My practice philosophy lies within the name of my dental practice; 5 Star Dental Care. We want to give patients a 5 Star experience from the minute they walk in and until they check out. As we all know, no one likes going to the dentist, but I want to change the perception people have about visiting a dental office. To me, its just not a visit but it’s more than that; its about building relationships, gaining trust and changing what a dental visit should feel like. We want to make it their best dental experience as it can possibly be.
The office is built around a small town bedroom community. It has a mix of old and new, and all socioeconomic statuses. I wanted the office design to reflect that market without being too extravagant nor too mundane. As our name implies, we want to give patients 5 Star treatment, but at the same time. I wanted the office to cater to all walks of life; to be warm, inviting and comfortable, and make patients feel that this place is out of my league.
I had an idea or vision of what I wanted; something that would be inviting, esthetic , and timeless. My architect took my vision and took it to the next level. I couldn’t be more happier with the results.
Design Criteria: Design Summary
There are many design features to many to name but I can to condense the list. They include the door vestibule, the reception area soffits, a dedicated panoramic, technology and Cerec alcove. The hygienist having their own closet/storage space. The lighting down the operatory hall, which I wanted to mimic an art gallery. All the operatories are facing north to reduce direct sunlight, and the west side walls having minimal windows to reduce cooling cost. Lastly, the additional basement space I have available for future projects.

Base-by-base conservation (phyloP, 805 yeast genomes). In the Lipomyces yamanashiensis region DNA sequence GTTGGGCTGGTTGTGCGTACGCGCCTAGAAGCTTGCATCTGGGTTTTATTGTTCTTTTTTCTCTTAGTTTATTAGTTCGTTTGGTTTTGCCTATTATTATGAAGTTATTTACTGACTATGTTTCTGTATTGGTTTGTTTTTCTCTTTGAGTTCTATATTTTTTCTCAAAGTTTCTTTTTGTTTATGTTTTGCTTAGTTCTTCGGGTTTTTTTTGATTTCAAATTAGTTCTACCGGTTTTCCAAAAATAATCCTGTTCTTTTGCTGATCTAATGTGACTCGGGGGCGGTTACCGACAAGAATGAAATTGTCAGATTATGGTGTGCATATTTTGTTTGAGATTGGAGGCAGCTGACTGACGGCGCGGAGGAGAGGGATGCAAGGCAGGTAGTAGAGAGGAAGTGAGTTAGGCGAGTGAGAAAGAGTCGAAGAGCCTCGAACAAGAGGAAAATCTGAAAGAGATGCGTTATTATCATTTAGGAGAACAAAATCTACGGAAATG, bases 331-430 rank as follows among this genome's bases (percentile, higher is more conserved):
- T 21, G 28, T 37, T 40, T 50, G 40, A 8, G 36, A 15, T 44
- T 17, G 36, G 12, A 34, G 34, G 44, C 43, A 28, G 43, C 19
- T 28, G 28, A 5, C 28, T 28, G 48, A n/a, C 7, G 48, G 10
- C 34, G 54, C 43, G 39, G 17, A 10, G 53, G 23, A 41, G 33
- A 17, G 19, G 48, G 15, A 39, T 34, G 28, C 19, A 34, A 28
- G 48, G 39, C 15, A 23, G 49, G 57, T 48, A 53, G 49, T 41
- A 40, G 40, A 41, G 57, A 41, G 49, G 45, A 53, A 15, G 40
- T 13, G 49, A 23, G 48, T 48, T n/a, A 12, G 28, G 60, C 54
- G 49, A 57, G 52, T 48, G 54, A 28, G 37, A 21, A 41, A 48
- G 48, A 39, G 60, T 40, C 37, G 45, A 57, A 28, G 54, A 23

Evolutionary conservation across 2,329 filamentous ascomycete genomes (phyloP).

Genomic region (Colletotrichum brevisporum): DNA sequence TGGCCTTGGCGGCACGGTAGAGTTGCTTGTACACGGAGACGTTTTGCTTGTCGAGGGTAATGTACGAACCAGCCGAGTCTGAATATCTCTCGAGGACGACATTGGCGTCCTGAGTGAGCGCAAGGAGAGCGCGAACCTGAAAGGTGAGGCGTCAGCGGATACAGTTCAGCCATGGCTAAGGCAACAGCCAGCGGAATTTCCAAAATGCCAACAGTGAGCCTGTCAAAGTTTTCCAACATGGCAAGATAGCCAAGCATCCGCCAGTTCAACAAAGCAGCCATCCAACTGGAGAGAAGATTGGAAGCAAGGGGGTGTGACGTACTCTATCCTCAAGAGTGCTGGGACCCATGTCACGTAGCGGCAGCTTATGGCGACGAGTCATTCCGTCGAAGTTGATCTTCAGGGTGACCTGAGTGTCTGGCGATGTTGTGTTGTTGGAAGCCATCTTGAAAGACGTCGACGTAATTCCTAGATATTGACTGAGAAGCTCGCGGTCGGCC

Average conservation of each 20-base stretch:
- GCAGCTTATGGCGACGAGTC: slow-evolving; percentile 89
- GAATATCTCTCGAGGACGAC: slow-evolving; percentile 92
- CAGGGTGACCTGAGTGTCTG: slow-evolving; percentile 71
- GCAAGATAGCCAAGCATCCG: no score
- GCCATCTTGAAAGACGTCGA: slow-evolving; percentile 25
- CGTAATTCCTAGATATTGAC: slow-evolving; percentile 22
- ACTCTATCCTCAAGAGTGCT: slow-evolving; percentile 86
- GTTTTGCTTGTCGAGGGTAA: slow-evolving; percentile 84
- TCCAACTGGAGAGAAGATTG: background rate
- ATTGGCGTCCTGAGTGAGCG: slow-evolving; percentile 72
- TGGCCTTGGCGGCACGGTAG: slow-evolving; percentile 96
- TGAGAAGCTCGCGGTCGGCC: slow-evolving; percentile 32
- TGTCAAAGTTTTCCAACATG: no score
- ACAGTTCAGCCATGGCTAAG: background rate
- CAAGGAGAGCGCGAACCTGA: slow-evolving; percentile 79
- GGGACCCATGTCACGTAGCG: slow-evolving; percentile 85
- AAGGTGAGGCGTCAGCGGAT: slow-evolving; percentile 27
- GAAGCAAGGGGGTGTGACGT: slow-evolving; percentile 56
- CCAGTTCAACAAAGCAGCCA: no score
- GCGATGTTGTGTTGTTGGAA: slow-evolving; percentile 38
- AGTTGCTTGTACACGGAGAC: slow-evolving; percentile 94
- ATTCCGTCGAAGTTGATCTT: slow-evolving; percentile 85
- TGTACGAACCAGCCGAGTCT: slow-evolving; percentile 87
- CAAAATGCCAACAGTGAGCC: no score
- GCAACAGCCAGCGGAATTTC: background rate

Design Criteria: Dental Technology
We have an “all digital practice.” Since the panoramic machine is shared, we have placed it in its own alcove closest to three treatment rooms; our two hygiene and one overflow chair for emergency and comprehensive exams. We have 6 functional operatories, each with their own intra oral xray tube except for the two hygiene chairs which share one.
Each operatory is equipped with its own computer, but we have one central technology alcove. This is where treatment plans, and prescriptions are printed, documents are scanned, and route slips for each patient is placed. This reduce hardware requirements and keep things more efficient by centralizing paperwork, and reducing HIPPA concerns.
We have a Cerec and it has its own dedicated room with a window so patients can view when their crowns are being fabricated.
We have TV’s in each operatory at the perfect location; right of center and a 30-40 degrees from the patients eye level to maximize their view whether they are sitting up or lying down.
As far as future concerns, I might feel the need to expand more televisions for the operatories. They will be strategically placed on the ceiling so patients can watch their programs while we are working in their mouths. I might be able to offer streaming videos whenever AT&T decides to give us the fiber optic capabilities. We cannot do this service at this time given the insufficient bandwidth we currently have.